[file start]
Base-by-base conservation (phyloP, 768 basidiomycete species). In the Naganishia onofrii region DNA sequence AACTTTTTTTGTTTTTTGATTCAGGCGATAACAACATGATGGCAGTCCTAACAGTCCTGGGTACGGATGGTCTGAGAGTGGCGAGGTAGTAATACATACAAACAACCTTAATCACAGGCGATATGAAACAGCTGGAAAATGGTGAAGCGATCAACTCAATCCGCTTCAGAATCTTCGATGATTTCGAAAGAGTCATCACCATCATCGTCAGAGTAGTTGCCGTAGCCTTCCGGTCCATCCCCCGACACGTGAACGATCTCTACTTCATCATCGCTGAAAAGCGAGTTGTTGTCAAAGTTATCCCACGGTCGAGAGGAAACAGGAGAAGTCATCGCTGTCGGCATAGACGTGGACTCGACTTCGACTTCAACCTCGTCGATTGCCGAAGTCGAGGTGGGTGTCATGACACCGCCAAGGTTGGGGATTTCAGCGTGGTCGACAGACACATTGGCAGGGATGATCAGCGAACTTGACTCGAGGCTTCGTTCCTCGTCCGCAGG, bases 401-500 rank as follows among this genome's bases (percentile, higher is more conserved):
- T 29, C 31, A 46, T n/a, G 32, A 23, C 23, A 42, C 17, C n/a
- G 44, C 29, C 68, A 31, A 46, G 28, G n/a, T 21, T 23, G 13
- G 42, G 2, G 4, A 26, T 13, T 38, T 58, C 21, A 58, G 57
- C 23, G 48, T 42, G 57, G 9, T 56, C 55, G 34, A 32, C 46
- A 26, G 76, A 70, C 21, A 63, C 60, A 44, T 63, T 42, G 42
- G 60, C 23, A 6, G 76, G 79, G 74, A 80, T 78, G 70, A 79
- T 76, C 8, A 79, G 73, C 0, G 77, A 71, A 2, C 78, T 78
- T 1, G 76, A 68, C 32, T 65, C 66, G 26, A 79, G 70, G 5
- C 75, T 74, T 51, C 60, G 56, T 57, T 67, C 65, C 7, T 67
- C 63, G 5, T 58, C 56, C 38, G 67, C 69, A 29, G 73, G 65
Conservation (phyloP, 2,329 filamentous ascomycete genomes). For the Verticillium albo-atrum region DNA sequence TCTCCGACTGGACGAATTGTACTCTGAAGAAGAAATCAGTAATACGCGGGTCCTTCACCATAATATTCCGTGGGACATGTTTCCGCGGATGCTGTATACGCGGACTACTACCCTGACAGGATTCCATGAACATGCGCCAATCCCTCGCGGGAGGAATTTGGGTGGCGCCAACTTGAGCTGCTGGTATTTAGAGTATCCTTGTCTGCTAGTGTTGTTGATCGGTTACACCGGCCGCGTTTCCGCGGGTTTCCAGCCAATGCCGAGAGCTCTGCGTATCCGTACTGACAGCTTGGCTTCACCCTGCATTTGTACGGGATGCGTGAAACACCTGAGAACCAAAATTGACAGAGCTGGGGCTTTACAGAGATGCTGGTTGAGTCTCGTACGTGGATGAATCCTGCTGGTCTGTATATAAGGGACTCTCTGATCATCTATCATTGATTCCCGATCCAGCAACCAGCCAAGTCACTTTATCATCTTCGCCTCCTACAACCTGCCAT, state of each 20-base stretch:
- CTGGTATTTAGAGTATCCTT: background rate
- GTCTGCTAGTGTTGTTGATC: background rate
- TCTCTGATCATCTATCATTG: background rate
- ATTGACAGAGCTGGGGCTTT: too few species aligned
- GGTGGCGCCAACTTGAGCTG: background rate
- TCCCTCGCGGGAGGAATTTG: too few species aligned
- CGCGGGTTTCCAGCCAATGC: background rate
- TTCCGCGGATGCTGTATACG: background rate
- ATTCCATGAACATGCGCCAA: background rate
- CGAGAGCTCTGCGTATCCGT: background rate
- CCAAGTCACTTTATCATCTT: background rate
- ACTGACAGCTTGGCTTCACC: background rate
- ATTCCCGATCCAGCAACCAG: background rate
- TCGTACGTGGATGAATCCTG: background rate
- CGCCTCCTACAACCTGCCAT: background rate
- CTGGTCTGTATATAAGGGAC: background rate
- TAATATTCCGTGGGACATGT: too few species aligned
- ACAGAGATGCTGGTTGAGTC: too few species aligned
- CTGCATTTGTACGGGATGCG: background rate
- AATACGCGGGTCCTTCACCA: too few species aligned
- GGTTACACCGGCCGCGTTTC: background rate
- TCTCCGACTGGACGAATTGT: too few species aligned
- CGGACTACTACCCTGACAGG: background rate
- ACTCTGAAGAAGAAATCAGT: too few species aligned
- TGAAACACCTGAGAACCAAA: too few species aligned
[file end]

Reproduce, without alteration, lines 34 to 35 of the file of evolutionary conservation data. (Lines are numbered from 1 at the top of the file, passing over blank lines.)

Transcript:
- TCTCCGACTGGACGAATTGT: too few species aligned
- CGGACTACTACCCTGACAGG: background rate